Study these volleyball terms used in individual defense to become an
effective libero, back row player or defensive specialist.
They describe various techniques players use to dig up and control a
serve, during a rally.
photo by ce andersen
In defense, once the ball gets hit past your blockers in the front row by the
opposing team, your team's primary objective, is for your back row
Your team is trying to keep the other team from scoring
a point while keeping the ball in play, by getting the ball back
up to your setter to run the offense so your team can score.
back court defensive strategies for your players to stop the opposing
team from spiking, tipping or successfully hitting the ball into your court
Learning to play defense is often compared to learning dance
choreography or to memorizing the steps to a new hip hop or exercise
When the front court blockers are instructed to block certain hitters and
take a certain area of the court away from them, the back court diggers
work in tandem with the blockers to make sure they cover the
other parts of the court.
For example, if Team A has a hitter that hits mostly cross court, then Team
B's blockers who are in front of that hitter will be instructed to block that
hitter cross court in order to stop her attack.
Meanwhile, the back court diggers will be instructed to cover or defend
the "line" area of their court in order to make sure all holes and open
spaces where the ball could be hit to, in the court, are covered.
Find volleyball terms used in defense below, that explain defensive
techniques, fault calls or strategies.
To dig a volleyball you need to create a platform with your forearms
"Dig" the ball is a slang term used to mean "defend" the ball up in the air
which requires you to stay in a low athletic stance with your knees bent
been hit by a member of the opposing team in order to keep it from
hitting your court floor.
The key to digging is to get your hips below the level of the ball just
before you make contact.
When you "dive after a ball" you are using one type of defense
technique used by players to land on the ground after they've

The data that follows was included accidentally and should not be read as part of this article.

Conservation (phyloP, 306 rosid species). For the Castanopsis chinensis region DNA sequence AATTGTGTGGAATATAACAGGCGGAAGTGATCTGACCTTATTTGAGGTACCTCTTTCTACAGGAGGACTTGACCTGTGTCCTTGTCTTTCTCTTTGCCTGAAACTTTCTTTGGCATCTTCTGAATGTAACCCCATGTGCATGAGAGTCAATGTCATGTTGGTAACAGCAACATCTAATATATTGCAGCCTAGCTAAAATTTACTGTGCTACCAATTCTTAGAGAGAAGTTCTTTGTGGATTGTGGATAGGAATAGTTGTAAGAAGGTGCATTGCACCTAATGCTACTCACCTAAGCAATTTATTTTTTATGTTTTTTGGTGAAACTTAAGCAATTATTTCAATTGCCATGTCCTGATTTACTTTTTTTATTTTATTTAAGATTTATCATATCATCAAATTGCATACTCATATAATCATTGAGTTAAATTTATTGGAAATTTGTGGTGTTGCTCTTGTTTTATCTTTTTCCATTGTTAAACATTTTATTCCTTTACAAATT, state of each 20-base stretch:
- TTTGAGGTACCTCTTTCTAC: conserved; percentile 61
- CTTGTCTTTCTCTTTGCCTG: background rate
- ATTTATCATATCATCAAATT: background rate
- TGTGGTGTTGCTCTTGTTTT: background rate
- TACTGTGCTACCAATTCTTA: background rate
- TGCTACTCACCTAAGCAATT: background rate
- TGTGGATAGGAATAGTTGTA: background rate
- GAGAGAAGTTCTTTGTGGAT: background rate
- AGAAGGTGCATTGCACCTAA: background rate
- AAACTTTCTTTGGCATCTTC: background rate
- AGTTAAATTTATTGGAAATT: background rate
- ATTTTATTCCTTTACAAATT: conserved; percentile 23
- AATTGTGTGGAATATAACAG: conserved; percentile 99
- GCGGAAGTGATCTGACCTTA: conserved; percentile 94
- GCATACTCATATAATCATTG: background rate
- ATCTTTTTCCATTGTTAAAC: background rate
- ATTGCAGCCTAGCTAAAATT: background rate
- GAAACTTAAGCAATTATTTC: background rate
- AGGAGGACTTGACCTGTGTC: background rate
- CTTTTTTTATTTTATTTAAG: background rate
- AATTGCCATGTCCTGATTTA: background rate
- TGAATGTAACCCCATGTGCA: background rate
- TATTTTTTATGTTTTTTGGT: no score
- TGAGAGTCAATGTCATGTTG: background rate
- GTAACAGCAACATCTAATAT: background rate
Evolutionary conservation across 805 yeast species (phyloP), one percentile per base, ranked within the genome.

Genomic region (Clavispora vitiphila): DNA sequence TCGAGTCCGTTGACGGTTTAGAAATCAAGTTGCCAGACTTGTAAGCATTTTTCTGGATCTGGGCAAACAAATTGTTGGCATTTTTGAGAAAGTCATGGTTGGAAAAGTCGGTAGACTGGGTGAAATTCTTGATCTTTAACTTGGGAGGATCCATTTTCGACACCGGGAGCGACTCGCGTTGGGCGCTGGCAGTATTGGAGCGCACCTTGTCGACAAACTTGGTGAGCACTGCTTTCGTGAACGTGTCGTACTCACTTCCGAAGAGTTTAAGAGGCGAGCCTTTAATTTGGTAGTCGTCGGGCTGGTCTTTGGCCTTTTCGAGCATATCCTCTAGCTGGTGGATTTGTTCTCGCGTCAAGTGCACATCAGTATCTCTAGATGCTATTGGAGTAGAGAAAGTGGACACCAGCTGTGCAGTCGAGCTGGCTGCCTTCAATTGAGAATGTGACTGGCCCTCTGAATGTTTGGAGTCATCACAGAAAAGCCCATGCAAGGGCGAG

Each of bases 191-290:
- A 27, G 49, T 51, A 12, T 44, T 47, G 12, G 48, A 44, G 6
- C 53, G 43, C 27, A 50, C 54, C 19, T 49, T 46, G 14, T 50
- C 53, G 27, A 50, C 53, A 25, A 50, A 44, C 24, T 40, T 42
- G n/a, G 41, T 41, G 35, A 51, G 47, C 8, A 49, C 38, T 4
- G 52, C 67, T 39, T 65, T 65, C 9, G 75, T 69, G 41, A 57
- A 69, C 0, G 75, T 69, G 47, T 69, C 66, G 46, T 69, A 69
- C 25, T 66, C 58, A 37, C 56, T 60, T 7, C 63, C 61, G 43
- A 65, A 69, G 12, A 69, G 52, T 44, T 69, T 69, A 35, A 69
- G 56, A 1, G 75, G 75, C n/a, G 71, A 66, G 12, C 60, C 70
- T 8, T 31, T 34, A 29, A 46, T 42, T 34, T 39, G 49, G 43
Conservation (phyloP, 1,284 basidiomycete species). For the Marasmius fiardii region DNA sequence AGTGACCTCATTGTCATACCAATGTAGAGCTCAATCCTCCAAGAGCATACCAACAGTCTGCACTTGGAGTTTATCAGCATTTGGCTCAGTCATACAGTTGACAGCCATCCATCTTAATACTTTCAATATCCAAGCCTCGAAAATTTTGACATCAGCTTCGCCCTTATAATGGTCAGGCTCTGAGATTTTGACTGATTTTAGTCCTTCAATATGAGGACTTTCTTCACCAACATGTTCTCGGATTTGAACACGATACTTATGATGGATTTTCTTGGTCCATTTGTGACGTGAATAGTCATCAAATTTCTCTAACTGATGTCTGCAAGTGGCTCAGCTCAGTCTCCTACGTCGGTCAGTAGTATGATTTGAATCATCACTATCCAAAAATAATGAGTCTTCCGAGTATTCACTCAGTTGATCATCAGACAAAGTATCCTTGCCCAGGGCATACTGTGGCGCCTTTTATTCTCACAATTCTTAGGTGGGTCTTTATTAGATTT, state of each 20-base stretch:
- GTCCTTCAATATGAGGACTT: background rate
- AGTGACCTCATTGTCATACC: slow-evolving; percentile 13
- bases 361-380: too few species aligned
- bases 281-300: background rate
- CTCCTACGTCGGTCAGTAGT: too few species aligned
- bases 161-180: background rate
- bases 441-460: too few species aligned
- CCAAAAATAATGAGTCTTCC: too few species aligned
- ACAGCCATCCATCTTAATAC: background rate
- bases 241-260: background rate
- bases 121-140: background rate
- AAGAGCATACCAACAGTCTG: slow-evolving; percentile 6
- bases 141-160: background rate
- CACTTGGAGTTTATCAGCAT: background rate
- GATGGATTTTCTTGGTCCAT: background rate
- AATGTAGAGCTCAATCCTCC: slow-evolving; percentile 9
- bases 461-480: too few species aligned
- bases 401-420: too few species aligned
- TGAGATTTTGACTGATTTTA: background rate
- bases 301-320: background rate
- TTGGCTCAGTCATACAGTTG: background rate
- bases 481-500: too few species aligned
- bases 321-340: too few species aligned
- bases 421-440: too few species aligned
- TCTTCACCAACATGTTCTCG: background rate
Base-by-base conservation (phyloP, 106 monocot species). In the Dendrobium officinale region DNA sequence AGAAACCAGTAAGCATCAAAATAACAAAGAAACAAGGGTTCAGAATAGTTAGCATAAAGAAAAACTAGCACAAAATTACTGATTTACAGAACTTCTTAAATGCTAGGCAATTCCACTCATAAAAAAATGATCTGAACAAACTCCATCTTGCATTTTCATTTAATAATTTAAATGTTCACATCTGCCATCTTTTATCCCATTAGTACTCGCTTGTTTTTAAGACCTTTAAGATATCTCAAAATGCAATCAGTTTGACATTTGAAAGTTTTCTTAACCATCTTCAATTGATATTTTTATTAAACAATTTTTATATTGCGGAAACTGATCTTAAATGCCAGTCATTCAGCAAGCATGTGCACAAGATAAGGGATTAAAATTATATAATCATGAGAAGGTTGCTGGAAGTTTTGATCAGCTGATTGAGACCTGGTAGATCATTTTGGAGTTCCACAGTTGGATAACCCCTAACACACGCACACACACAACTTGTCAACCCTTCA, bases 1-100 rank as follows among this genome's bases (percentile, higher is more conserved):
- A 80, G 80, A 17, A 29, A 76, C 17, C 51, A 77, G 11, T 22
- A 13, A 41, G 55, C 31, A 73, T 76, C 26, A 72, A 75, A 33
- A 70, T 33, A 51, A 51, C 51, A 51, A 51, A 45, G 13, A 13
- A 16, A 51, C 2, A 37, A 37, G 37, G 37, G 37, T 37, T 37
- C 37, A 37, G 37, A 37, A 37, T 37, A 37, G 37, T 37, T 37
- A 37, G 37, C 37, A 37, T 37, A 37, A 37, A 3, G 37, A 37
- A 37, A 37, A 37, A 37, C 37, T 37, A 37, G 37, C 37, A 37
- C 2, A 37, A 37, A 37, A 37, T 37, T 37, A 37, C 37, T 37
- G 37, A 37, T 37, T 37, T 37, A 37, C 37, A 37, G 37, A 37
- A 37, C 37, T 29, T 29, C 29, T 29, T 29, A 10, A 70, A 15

contacted the ball in order to keep it off the ground.
When you dive, it's because you have to run after a ball that's
more than a few feet from where you are playing and you need to dive
volleyball" up so that it can remain in play.
Usually to do this with balls that are more then 4-5 feet a way from you,
you will have to lift both feet off the ground before contacting the ball
with your extended platform in order to contact the ball before the ball
contacts the floor.
Once the ball has been lifted up high enough for a
second player to make contact, the diver will now have to quickly put
their hands on the floor.
This is followed by lowering the chest and then hips
to maintain control of their body weight while pulling themselves
through their arms.
This motion is helped by the forward momentum gathered by
running forward when chasing the ball.
If you commit a double hit, that means your body made contact with
the ball twice, before someone else was able to contact the ball.
This action according to official volleyball rules is illegal and is called a
If a hitter spikes a ball to a defender on the opposing team who digs it
with her elbows bent so the ball hits her forearm and then hits her bicep
before the setter has a chance to touch it, then that's a double hit.
The ball contacted the defender twice before any other teammate
could touch it.
Ref blows the whistle, the other team gets the point and the serve.
This is a major reason why you want to keep your elbows as straight as
possible when you form your platform to dig a ball.
Be sure to get more information
volleyball position, more
about defense terms in order to
raise your volleyball defense IQ.
About Breakfast Club 60
Elite training for very advanced hard working players who INTEND to play volleyball in college.
Exclusive opportunity to train with teammates/friends with similar high goals and are ready to push YOU and themselves to improve.
Not for the curious, weak hearted or distracted player, we do more in 60 minutes than most clubs and teams do in three hours.
If you’ve never attended a Breakfast Club class contact Coach April BEFORE registering.
About Brunch Club 60
Perfect for regular Boot Camp class players and players who've ALREADY played on a City of Las Vegas/NYS Elite local league team and who're interested in more advanced training and/or trying out for the Volleycats Elite 14s/15s/ local team competing in June/July/August.
Ten (10) - intensive 60-minute sessions of semi-private (small groups of six) volleyball practices
Sessions are a specially designed mix of skills conducted by Coach April within the one hour session